General Motors (GM) has amassed quite a stash of cash since taking the historic multi-billion-dollar bailout package it received from the federal government in 2009 to avoid bankruptcy. On Friday, it announced that it would use the money to help reduce its U.S. pension obligations by $26 billion. The news was welcomed by investors because it was a step in the right direction in dealing with the risks of the enormous obligations.
Specifically, the plan calls for about 42,000 salaried retirees and surviving beneficiaries to be eligible to receive a voluntary single lump-sum payment. In return, these retirees must agree to stop accepting monthly payments. GM will purchase a group annuity contract from Prudential Insurance Co., under which Prudential will pay and administer future benefit payments to most of the U.S. company's salaried retirees. The number of these retirees is about 118,000.
The transactions are expected to be completed by the end of the year, following completion of regulatory review, according to GM. Prudential will then assume responsibility for the benefits covered by the agreement and begin making the benefit payments in January 2013, the company added. There will be no change to the benefits to active employees.
GM also is creating a pension plan that it will fund that will cover salaried employees and some retirees that are not part of the 118,000 affected by the pension overhaul announced Friday. The amounts of the monthly pension payments will not change. GM's current salaried workers also will get the same benefits they would have received before the move.
The moves will cut GM's total U.S. salaried pension obligation from $36 billion to around $10 billion. These moves won't be cheap for GM. It anticipates spending between $3.5 billion and $4.5 billion to help fund the purchase of the group annuity contract and to improve the funded status of the pension plan for active salaried employees.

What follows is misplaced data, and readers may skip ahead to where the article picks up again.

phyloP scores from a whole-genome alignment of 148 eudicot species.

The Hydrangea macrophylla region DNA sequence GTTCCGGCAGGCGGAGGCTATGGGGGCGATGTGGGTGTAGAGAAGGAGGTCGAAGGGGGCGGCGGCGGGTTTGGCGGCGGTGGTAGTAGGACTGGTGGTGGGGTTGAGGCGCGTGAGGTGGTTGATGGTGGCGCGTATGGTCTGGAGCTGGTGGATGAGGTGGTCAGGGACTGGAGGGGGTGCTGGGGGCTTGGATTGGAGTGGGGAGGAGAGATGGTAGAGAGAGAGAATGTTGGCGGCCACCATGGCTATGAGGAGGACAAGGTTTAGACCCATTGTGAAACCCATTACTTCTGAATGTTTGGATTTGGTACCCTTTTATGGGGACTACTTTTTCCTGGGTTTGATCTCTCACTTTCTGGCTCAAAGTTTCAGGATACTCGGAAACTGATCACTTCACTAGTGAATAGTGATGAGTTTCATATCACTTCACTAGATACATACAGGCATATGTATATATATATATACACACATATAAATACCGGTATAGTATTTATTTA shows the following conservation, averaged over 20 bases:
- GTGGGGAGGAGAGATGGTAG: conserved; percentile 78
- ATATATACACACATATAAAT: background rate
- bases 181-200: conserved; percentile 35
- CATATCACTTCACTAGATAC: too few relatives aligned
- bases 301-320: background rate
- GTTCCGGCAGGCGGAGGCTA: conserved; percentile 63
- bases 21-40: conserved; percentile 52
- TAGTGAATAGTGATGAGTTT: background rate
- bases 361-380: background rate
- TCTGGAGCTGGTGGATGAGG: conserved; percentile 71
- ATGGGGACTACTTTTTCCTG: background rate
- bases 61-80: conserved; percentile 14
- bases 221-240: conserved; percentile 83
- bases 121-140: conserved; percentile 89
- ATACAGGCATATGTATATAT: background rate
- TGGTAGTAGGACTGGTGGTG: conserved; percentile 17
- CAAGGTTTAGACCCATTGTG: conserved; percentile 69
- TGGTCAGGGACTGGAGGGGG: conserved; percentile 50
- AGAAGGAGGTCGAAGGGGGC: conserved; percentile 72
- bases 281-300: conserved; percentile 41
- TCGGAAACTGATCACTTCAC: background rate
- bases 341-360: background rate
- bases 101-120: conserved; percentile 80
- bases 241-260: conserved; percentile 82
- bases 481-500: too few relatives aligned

Furthermore, GM expects to be hit with net special charges in the range of $2.5 billion to $3.5 billion in the second half of 2012. The annual impact on the company's earnings is expected to be roughly $200 million as its pension income decreases. GM states that the final amount will be determined at the closing of the transactions.
From an investor's standpoint, I see GM's decision to use the cash it has accumulated to pay down its pension obligations as good news. They had been among the issues that remained sticking points after the government bailout in which GM received $49.5 billion. By taking these steps to de-risk its pension plans, the company can strengthen its balance sheet and have more financial flexibility as it moves forward in the competitive automotive market.
Ford (F) is also trying to shore up its pension obligations. Last month, it announced that it would begin offering lump-sum pension payouts to 98,000 white-collar retirees and former employees this summer. If successful, Ford's plan could reduce its $49 billion pension obligation by roughly 33%. Last month, Moody's Investors Service upgraded Ford to investment grade, which is a feat GM cannot celebrate yet.
At the same time that GM announced the pension plan changes, it also reported that its May sales represented its highest monthly sales in 33 months. They were up 11% year over year and totaled 246,479. GM joined its peers that make up The Big Three in reporting an increase in sales in May. Ford saw its sales increase 13% to 216,267 vehicles and Chrysler, a unit of Italy's Fiat (FIATY), saw its sales soar by 30%. The increases are important considering the increased competition the U.S. auto manufacturers are facing from foreign companies.
While GM's growth is impressive, Chrysler's must be highlighted as well. Chrysler last reported earnings in April when it announced its first quarter results for fiscal 2012. It reported that they had quadrupled to $473 billion. GM and Ford must not only contend with foreign automakers like Toyota (TM) and Honda (HMC). Chrysler, which I long considered the little kid on the block, is also a viable threat.
Chrysler, like GM, took federal bailout money in 2009, to the tune of $12.5 billion. Only Ford chose not to seek bailout money. Instead, it chose to stave off bankruptcy by raising $23.5 billion in liquidity. That included $18.5 billion of senior secured debt and credit facilities. The loan was secured by all of its domestic assets, including its famous Ford Blue Oval, its F-150 and Mustang trademarks, and $5 billion of unsecured convertible debt. Last month, Ford announced it had paid the loan back in full.
When GM reported its most recent earnings, which were also for the first quarter of 2012, it credited the recovering U.S. economy as being one of the reasons for its net revenues increasing. They increased by $1.6 billion to $37.8 billion.
The key to the company's continued recovery is the launch of new products in foreign markets, such as in South America and Europe. It's important for all of the U.S. automakers to be able to compete on U.S. soil and foreign soil.
Disclosure: I have no positions in any stocks mentioned, and no plans to initiate any positions within the next 72 hours.